3. Methods Section: I expect the following format **(15 points)**:

a. For this paper, the methods section starts on page 2.

b. Write **Method** at the top of this page, make it **bold**, and center it (see the top of this page as an example!)

c. The participants section comes next. The word** Participants** is bolded and left justified. In this section …

i. Tell me who your participants were (college students, family members, friends?) and how many there were.

1. Note: If a number starts a sentence, then spell out the number. That is, “Two-hundred and five participants participated in this study.” If a number is mid-sentence, you can use numerals. “There were 205 participants in this study.”

a. But keep it consistent. If you spell out a number at the start of the sentence, carry that through and spell out other numbers in the rest of the sentence.

2. For statistics or scales, always use numbers (the mean, *SD*, %, etc.)

ii. Provide frequencies and descriptive statistics for relevant demographics.

1. Some variables—like ethnicity and gender—are nominal/categorical, so you provide frequency information (the number of participants who fit that category). “There were 100 men (49%) and 105 women (51%) in the study.” Or “The sample was 49% male (*N* = 100) and 51% female (*N* = 105).”

2. Other variables—like age—are interval or ratio, so use descriptive statistics (the range, mean, and the standard deviation). “Participants ranged in age from 18 to 77 (*M* = 24.03, *SD* = 3.50).” or “The average age of participants was 24.03 (*SD* = 3.50), and ranged from 18 to 77.”

3. Make sure to italicize the *N*, *M*, and *SD* (the letters, not the numbers)

iii. Make sure to include a “callout” to the demographics table at the end of the participant section. That is, write “See Table 1” to direct readers to your demographics table.

1. Then, supply the table right below the callout. APA allows the tables to be in-text after the callout OR in an appendix at the end of the paper. This methods course prefers the former, so include your SPSS tables in-text after the callout. You should include the descriptive statistics table, the table for gender, and the table for ethnicity. See the example paper for a visual aide.

d. **Materials and Procedure**

i. For this section, things are flexible. Some studies include Materials and Procedure in the same section while others break them up into two sections. This is a matter of choice.

1. In general, the more complex the design, the better it is to split up the methods and results. In one section, the author may describe the materials; in the next, they describe what participants did with those materials (the procedure). This is one option for you. However …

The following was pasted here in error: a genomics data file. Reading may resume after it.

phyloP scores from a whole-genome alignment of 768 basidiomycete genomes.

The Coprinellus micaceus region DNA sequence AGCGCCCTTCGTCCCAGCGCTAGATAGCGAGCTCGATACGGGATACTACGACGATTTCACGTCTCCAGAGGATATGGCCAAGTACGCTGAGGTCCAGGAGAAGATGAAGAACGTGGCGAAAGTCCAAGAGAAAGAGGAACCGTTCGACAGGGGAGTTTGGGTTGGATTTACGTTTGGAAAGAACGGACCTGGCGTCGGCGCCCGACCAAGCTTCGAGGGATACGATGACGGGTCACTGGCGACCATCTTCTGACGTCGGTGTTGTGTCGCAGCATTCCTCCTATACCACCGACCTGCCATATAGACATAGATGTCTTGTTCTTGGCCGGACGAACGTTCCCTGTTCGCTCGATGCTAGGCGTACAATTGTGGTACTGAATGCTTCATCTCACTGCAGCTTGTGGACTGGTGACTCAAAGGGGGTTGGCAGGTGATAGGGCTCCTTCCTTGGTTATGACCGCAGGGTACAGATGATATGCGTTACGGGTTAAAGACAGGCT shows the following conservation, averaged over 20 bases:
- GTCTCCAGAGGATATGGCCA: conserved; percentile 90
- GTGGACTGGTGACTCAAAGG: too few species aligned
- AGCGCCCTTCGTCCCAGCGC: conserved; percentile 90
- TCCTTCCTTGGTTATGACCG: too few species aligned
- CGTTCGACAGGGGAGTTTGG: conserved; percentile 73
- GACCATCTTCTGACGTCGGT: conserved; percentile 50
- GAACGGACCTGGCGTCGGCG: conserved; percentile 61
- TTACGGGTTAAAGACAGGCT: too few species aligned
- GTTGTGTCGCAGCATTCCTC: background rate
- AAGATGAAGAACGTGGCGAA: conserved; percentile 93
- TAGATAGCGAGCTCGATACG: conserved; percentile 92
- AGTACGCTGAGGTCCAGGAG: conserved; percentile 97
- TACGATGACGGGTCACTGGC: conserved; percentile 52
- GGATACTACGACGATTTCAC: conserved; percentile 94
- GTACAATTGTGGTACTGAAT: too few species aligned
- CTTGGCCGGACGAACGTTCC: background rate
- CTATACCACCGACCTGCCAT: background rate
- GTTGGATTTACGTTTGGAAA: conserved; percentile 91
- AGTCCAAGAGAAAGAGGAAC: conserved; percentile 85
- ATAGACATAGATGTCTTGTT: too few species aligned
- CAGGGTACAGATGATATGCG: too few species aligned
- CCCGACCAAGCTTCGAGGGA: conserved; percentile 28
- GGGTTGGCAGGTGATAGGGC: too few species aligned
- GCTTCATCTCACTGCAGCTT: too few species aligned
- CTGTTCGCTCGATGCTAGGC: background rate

2. However, your study is simple enough that I strongly recommend combining them into * one *overall Materials and Procedure section.

ii. Again, the words **Materials and** **Procedure** are flush left. In this section, provide information about your materials and your procedure. I suggest starting with your procedure. Tell your reader what your participants did in the exact order that participants did them. __Be very specific here__. I have the following recommendations:

1. First, talk about the oral informed consent procedure.

2. Second, talk about the Twitter Apology survey. __Provide enough detail so your reader could replicate your design if they wanted to do so. YOU need to give them enough detail so they can mimic what you did.__ (Hint: If you want, copy and paste the various questions or refer the reader to an appendix with the actual surveys at the end of the paper)

a. I want to stress this detail concept – Pretend that I have no idea what you did or what your materials look like, but I want to replicate your study. Thus teach me your design and your procedures. Be VERY clear and detailed about what you did and how you did it.

b. Go into painstaking detail about what EACH section of the survey page looked like, including what the participant instructions say and the look of the stimulus materials. If there are advertisements on the page, describe them. If there are pictures, describe them. If there is a profile, describe it. If these items are identical across all conditions, note that fact.

c. Importantly, describe how the surveys differ. That is, you have three versions of the survey, with the main difference in the last few tweets. Describe those tweets (you can even copy and paste them if you want!)

d. Note: At the end of the semester (for Paper V), someone other than your instructor / TA may grade your paper. They may know NOTHING about Apology research or research regarding social media, but they do know methods. Write this section for that methodology expert.